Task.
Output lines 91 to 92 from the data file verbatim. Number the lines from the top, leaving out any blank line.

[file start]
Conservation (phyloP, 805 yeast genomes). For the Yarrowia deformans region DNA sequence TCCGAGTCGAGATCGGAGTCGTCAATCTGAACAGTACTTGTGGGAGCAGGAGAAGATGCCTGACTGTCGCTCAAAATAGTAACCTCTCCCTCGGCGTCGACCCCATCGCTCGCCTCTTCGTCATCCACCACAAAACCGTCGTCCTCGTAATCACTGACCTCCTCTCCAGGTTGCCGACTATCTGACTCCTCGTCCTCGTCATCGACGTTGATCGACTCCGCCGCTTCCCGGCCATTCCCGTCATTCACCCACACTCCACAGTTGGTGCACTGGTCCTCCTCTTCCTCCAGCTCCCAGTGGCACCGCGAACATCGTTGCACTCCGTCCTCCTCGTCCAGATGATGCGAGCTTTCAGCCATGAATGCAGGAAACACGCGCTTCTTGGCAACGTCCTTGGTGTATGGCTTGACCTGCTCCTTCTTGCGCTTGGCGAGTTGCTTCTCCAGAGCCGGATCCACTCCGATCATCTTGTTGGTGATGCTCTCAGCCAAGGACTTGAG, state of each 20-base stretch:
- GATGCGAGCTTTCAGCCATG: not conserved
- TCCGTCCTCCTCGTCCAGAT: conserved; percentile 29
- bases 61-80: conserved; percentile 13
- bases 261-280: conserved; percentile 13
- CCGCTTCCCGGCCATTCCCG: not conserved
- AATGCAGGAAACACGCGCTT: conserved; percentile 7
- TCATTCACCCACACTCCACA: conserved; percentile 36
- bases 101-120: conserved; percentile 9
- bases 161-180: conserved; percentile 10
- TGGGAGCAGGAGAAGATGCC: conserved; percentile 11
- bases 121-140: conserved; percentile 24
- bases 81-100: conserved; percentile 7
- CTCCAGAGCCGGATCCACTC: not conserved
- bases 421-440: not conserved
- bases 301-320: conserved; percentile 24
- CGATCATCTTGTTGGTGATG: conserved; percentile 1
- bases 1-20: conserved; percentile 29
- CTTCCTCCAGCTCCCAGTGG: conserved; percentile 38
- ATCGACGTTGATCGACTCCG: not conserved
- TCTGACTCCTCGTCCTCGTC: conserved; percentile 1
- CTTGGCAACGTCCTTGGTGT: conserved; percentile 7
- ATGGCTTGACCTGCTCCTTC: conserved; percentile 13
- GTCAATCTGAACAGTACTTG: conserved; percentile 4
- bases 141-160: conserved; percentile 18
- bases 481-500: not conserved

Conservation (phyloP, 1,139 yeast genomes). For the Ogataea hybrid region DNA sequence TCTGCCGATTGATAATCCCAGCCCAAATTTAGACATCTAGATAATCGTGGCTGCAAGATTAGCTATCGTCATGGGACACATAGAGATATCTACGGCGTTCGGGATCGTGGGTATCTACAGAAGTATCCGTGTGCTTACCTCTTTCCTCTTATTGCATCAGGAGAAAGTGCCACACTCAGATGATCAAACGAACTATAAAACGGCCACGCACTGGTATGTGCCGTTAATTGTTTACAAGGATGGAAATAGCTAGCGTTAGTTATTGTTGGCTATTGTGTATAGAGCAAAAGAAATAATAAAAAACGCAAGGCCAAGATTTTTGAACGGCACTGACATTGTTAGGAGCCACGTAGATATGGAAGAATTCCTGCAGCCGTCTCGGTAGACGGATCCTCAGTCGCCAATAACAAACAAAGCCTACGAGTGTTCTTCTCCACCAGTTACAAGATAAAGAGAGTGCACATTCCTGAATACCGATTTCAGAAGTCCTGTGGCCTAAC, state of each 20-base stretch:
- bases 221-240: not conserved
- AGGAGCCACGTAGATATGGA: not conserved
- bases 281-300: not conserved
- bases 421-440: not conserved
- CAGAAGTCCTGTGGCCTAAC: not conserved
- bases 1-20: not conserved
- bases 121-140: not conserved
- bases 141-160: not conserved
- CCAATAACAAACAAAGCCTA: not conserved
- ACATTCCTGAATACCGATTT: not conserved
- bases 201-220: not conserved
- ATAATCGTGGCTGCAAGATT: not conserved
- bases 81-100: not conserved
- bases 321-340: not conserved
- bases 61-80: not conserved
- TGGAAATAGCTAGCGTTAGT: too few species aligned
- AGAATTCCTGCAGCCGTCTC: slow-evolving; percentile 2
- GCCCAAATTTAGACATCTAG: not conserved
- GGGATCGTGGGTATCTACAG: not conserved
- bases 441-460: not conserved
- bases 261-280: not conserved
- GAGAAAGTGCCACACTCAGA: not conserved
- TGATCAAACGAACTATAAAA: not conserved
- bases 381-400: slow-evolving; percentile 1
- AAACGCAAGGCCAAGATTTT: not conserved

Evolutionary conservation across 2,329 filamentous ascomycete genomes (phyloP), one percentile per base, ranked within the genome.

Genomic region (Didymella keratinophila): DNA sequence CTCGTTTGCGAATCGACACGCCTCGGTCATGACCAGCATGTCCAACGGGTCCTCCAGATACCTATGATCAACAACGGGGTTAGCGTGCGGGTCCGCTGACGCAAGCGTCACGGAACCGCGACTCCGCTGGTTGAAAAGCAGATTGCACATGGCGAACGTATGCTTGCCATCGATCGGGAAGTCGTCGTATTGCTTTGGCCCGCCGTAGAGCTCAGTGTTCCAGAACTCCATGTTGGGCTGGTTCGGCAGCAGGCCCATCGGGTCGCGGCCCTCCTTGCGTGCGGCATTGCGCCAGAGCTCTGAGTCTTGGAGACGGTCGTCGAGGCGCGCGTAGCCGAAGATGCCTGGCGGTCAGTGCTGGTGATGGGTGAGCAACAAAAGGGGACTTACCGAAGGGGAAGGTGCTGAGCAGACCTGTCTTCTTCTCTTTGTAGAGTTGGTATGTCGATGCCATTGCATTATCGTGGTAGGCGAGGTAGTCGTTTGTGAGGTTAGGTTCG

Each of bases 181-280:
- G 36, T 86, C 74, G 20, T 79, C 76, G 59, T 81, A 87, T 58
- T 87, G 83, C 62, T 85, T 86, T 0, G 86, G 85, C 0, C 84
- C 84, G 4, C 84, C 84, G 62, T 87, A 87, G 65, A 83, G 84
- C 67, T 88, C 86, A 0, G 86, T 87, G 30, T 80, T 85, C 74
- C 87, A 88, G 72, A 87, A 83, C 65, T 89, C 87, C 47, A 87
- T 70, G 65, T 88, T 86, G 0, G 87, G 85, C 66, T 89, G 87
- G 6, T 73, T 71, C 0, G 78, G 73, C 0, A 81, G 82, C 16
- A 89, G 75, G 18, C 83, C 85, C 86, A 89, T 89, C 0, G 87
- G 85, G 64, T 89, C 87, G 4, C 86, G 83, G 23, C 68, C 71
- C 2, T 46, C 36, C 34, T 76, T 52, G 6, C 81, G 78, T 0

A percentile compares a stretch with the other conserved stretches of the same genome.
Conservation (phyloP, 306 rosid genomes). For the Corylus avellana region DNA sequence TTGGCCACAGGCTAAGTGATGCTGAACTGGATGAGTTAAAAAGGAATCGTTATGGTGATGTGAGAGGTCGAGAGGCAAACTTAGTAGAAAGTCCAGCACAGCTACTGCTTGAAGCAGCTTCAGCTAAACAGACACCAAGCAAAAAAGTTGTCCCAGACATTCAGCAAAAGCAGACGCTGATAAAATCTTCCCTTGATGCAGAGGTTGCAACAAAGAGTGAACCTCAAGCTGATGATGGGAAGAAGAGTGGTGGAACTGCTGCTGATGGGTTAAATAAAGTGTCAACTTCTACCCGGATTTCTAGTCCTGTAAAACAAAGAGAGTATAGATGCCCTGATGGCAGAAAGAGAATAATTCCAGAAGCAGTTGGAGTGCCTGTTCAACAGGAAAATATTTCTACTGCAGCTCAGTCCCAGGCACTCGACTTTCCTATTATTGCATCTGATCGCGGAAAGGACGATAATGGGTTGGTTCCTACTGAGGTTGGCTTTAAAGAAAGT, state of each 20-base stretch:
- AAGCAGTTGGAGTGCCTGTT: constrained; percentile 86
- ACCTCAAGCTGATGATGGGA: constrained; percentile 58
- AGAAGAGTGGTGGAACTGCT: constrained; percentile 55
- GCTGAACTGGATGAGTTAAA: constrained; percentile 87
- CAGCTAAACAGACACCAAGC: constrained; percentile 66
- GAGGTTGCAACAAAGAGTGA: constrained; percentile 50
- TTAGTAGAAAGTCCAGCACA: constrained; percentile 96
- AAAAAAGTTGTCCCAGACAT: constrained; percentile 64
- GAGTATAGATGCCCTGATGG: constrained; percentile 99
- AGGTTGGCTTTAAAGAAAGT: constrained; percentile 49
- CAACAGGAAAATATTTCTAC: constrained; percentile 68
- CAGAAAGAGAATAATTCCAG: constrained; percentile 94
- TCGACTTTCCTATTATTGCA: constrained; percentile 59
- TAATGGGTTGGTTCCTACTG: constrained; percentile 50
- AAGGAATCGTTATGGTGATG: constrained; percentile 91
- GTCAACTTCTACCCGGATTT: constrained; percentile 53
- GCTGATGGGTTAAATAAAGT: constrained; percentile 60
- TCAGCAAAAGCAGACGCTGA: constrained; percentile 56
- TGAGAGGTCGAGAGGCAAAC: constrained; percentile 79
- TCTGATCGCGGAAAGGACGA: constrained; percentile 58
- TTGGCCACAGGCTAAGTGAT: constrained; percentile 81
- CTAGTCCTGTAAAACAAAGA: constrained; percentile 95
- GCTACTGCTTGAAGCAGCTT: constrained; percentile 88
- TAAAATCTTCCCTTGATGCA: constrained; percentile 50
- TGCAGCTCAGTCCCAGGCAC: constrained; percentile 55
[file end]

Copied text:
- TAAAATCTTCCCTTGATGCA: constrained; percentile 50
- TGCAGCTCAGTCCCAGGCAC: constrained; percentile 55